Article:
It’s been almost two years since our last piece on the Sri Lankan tech ecosystem. Between 28 August –1 September 2019, Bilal Ali Qureshi from the GSMA Ecosystem Accelerator team, visited Sri Lanka to meet with key ecosystem builders and to support oDoc, one of the Ecosystem Accelerator Innovation Fund start-ups. In this blog, we explore the new developments in the Sri Lankan tech ecosystem and reflect on oDoc’s progress since we began working with the start-up back in December 2018.
Strong technical talents are fuelling scalable start-ups
The Sri Lanka tech ecosystem has come a long way in the last four years. The highly talented tech resources of this South Asian island has produced tech solutions that are now used in organisations such as eBay, Uber, the London Stock Exchange and Paypal.
Strong technical talent is the key driver behind the new wave of start-ups that have graduated from early stage and are scaling across the country. Ranging from ride hailing services like Pick Me, hospitality player YOHO Bed, booking platform such as Express 418 to e-commerce players like Kapruka.com and Takas, they are all examples of start-ups that were launched in the recent past and are doing exceptionally well. After attaining success in Sri Lanka, these start-ups are now looking beyond borders.
While the tech ecosystem is thriving, the growth of Sri Lankan start-ups is limited by the country’s population size of 22 million people. Start-ups, that have gained some traction due to the strong demand-side acceptability in the local markets, are now working on how to sustain their growth. Many of the start-ups are now look upon a promising huge next-door Indian market which brings both opportunities and challenges.
High demand for digital services among consumers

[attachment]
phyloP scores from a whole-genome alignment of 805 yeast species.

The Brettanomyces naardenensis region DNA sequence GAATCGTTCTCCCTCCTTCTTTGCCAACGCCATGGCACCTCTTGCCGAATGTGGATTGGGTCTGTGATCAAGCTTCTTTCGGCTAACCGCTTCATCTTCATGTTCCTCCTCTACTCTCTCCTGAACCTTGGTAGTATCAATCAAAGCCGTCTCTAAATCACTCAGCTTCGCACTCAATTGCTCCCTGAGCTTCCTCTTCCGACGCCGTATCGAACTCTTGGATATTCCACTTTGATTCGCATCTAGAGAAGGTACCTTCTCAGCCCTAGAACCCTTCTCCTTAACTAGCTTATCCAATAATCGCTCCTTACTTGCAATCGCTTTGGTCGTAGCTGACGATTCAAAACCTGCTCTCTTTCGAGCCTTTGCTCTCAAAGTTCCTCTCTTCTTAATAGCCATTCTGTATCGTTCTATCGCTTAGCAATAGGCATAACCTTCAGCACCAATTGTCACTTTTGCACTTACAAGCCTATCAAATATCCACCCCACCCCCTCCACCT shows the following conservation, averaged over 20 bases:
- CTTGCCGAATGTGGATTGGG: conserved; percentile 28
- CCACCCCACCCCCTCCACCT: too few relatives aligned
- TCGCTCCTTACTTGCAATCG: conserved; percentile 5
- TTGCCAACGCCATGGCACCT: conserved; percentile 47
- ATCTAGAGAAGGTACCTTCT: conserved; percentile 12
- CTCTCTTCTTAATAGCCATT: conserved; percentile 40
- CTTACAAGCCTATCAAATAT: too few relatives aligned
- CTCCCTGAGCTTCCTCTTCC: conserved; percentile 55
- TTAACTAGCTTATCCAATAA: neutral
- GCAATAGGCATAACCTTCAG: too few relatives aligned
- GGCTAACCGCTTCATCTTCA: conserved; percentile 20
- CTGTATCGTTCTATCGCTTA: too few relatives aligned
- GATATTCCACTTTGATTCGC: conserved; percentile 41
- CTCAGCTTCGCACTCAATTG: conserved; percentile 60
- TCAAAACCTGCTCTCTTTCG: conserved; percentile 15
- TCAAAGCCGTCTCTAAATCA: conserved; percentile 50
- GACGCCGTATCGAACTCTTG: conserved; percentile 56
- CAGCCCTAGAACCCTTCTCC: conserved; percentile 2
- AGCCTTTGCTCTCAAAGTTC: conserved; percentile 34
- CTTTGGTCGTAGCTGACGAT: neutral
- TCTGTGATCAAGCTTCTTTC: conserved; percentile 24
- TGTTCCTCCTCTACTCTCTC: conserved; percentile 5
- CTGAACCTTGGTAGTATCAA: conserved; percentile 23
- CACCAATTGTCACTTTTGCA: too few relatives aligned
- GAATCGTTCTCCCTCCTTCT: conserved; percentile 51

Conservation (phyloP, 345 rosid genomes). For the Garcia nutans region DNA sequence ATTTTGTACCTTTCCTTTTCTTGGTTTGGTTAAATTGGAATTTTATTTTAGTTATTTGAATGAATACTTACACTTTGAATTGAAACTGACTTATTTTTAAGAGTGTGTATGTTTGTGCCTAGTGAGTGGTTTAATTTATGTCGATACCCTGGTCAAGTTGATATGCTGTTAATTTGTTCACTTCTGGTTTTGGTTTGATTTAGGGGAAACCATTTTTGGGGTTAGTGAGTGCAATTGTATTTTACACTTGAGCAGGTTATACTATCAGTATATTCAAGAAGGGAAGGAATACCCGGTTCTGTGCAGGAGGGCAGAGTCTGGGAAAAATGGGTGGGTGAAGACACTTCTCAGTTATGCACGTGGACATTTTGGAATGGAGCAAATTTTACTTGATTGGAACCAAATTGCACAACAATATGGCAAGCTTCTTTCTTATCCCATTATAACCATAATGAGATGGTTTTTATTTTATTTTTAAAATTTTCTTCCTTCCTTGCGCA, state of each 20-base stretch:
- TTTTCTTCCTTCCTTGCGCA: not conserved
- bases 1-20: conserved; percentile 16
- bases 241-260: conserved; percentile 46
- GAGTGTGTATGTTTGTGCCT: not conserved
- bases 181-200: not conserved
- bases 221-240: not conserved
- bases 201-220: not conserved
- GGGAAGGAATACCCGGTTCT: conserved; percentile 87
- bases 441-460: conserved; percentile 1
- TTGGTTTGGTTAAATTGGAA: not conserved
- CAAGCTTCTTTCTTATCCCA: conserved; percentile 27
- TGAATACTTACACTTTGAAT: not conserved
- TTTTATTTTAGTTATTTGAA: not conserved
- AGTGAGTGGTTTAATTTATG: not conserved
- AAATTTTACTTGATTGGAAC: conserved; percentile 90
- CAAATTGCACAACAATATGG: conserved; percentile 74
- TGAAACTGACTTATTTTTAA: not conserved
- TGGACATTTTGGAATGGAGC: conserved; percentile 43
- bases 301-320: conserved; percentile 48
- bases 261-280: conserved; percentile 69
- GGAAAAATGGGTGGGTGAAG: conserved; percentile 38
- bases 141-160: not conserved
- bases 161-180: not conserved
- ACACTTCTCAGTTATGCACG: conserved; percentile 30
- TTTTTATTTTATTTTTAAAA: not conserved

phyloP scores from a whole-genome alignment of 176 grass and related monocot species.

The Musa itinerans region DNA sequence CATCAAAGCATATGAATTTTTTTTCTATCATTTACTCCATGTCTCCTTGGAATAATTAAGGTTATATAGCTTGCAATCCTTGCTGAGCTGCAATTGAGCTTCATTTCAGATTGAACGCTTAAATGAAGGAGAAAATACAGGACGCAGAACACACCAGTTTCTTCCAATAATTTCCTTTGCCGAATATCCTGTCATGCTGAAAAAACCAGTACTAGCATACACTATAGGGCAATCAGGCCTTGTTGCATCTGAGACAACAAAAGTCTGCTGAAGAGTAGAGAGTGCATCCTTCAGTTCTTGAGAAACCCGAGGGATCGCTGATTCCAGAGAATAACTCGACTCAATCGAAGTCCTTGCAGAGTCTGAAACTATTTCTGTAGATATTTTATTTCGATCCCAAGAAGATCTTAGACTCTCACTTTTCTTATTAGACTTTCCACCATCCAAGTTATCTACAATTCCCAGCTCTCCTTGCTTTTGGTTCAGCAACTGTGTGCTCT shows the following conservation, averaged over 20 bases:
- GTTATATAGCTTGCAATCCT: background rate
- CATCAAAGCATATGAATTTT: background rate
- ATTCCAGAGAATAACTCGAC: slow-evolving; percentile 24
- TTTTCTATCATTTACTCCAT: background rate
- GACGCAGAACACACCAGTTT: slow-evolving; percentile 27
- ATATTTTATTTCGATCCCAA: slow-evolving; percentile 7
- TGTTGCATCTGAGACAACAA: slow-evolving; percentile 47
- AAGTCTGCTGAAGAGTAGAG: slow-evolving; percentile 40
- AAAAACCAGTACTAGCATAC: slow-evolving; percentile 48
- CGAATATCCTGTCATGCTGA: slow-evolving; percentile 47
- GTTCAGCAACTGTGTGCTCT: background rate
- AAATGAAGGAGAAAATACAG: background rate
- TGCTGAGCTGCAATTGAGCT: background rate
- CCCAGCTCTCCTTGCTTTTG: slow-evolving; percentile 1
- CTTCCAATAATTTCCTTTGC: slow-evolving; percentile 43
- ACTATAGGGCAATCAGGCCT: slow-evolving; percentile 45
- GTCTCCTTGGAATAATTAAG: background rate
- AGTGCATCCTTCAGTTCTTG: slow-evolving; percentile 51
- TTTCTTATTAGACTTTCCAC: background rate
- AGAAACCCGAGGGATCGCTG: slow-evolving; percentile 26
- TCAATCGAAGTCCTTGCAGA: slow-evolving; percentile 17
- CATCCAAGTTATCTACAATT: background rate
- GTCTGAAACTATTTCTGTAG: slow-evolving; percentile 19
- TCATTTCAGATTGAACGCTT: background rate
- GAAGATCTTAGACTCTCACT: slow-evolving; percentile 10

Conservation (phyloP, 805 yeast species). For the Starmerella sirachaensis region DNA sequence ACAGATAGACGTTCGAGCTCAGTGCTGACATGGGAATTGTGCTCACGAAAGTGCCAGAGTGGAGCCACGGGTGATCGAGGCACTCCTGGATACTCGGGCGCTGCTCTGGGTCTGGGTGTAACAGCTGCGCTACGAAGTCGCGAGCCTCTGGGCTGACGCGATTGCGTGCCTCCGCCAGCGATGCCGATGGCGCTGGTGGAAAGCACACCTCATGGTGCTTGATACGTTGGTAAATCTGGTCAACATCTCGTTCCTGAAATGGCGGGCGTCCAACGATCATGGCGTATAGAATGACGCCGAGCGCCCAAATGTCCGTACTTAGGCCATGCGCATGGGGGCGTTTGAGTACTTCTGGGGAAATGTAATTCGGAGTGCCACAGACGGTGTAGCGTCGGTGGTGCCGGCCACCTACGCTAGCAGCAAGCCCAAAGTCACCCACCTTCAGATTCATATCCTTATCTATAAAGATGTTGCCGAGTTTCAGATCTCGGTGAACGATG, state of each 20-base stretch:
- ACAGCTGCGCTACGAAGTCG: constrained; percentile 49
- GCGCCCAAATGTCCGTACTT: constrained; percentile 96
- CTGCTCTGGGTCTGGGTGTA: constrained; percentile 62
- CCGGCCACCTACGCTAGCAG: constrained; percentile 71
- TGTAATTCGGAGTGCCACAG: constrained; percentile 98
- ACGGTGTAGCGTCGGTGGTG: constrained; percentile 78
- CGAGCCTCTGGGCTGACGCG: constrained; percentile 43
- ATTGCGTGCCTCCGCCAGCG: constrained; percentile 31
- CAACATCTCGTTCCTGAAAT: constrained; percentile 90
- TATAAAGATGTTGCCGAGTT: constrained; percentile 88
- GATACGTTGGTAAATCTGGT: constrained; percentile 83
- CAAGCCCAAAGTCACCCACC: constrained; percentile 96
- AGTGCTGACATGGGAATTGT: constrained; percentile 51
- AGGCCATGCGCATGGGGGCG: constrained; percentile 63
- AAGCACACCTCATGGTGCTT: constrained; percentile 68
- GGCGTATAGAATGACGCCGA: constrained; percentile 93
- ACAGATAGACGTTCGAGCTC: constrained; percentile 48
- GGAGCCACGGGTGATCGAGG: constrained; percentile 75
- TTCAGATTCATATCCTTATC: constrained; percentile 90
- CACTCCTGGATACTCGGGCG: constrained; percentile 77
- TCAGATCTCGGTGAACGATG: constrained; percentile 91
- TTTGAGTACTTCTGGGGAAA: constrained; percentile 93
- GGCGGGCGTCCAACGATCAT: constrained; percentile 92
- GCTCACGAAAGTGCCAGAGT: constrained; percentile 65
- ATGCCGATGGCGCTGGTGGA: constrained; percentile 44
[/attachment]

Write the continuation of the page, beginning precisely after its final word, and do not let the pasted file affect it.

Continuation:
With the increase in mobile service and mobile internet penetration, Sri Lanka is experiencing a growing trend in the use of mobile applications, especially in the e-commerce, logistics and health space. The mobile market is a competitive one which is served by four mobile operators (Dialog, Mobitel, Hutch and Airtel) with over 15 million unique mobile subscribers, over 14 million smart phones in use and nine million mobile internet users, according to GSMA Intelligence.
Overall, the tech space is highly supported by mobile network operators. In 2017, Dialog launched a $15 million Venture Capital fund to invest in Sri Lankan-based digital companies. The fund to date has invested into promising start-ups such as Mydoctor.lk, Insureme.lk, and Roar Media. Moreover, Dialog offers a unique opportunity to tech start-ups and developers by providing a platform called Ideamart which connects to Dialog, Airtel and Hutch’s APIs. The platform allows developers to use features based on IdeaPro, where the scripts to APIs are shared for them to create applications though IdeaApps is comprised of pre-loaded applications for a content provider. The AllApps Appstore presents the applications that are published for the benefit of the general public. It also presents the platform for publishing Android and JAVA based Applications for developers.
Tech hubs are serving as the backbone and support systems for start-ups